Tuesday night on the Nashville Predators flagship station 102.5 The Game, my broadcast partner Brent Peterson and I conducted our Season Wrap Up Show.
It took place a lot earlier than we had hoped,
but such is life. I thoroughly enjoyed my first full season on radio play by play, and I'd like to once again thank all of you that have listened and given me all kinds of support and constructive feedback. Special thanks to Brent, who has taught me tons about the game of hockey. He is truly a special, "one-of-a-kind" person who makes the job fun.
Also, a big thanks to the rest of our crew: Darren McFarland our studio host, locker room reporters Jeremy Gover and Chase McCabe, and our 1-2 punch behind the glass (producer Ryan Porth and highlight wizard Max Haldeman). These guys all enthusiastically work the late night hours to bring us the best broadcasts possible.
Now for the recap of the show:
Nashville General Manager David Poile:
Let’s think back to where the team was two years ago. After a run of seven playoff appearances in eight seasons, the Predators had hit a low point after the 2012-13 lockout-shortened season. The forwards needed an overhaul. The young talent on the team (both on the roster and in the farm system) was loaded with question marks. Fast forward to now, and there’s a lot to like about what has transpired, starting with the trade for Filip Forsberg and the drafting of Seth Jones. My conversation with Poile touches on that progress, and where to take it from here:
Preds Head Coach Peter Laviolette:
Going back to the day he was hired, Nashville Head Coach Peter Laviolette made clear the way he wanted his team to play. Without question, he accomplished his goal and found a very good level of success in his first season. The team played aggressively, increased the amount of goals scored (16 more than last year) and (just as importantly) cut down on the number of goals allowed (31 less). During this conversation, we cover the value gained by the young players in the tough playoff series versus the Chicago Blackhawks (largely without key leaders Mike Fisher and Shea Weber), reflect on the team's peak as the No. 1 team in the League through 60 games and analyze why the team leveled off down the stretch.
Consider the development of a player. While we all want instant results, it often takes time. Ellis was drafted in 2009 in the first round. The question from the start, not surprisingly, was his size. By 2012 at age 21, he had made it to the Predators lineup, providing some offense and getting a taste of the Stanley Cup Playoffs. Yet there were still doubters on what true impact he could make.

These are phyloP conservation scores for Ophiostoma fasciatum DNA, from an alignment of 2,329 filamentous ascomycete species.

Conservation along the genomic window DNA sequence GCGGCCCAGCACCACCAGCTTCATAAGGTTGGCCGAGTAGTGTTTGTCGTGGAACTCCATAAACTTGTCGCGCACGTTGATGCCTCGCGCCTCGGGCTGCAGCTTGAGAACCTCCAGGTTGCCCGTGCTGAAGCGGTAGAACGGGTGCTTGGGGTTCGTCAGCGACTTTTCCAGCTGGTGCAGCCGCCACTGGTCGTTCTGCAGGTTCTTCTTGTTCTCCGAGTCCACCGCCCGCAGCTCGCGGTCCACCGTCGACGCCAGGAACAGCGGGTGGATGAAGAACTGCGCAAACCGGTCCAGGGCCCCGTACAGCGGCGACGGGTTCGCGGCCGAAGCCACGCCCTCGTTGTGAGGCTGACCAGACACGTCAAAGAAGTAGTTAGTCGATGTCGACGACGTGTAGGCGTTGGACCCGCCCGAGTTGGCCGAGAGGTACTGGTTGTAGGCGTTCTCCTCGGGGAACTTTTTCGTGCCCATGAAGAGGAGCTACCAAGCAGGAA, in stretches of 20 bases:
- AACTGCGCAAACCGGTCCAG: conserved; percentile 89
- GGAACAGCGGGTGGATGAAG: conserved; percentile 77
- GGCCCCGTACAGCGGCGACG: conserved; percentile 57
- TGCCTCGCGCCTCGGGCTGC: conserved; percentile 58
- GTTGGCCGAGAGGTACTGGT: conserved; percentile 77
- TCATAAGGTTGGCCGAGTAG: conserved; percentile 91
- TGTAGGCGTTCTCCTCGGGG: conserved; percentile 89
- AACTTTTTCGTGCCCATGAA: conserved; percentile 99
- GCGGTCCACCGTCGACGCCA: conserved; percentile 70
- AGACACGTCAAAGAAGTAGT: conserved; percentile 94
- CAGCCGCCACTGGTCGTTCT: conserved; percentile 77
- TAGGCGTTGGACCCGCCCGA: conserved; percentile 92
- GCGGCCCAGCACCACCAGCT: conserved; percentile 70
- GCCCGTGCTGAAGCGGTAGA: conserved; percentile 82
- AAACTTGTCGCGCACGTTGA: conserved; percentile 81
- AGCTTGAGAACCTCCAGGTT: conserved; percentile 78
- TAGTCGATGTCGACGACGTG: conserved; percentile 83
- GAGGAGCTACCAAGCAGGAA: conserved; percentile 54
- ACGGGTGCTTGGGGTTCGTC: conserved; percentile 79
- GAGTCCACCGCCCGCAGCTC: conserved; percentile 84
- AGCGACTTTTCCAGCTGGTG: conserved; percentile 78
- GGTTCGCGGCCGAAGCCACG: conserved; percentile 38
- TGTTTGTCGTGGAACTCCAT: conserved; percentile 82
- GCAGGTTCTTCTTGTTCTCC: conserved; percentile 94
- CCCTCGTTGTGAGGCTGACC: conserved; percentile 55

As late as the midpoint of last season as he turned 23, Ellis was still at times a healthy scratch in the lineup. Down the stretch, however, his role increased and his play picked up, finishing with 27 points in 80 games, including 10 points in the last 18 contests.
The team made a five-year commitment to Ellis as this season began at an annual cap hit of $2.5 million, a bold move that has paid off thus far, and now looks like a bargain going forward. Ellis hit a new level, putting up 27 points in just 58 games and playing extremely important minutes. He carried that over with an outstanding playoff series against the Blackhawks, pitching in three points and posting a plus-4 rating. He was on the ice for 10 Predators goals during the series, and only on the ice for two that the team allowed against Chicago.
At age 24, he has now become a core player as he enters into his prime. Here is our chat with him on Sports Night:
Voice of the Predators Pete Weber:
This is a great discussion as Pete joined Brent and I for a segment. If you like good hockey talk, this is awesome stuff on many subjects:
Look for lots of blog posts during the offseason as we continue to analyze the team moving forward. There will be lots to discuss!
And make sure to tune into Sports Night weeknights from 3-6 p.m. (CT) on 102.5 The Game. When there is a hockey story, we will be there to cover it thoroughly.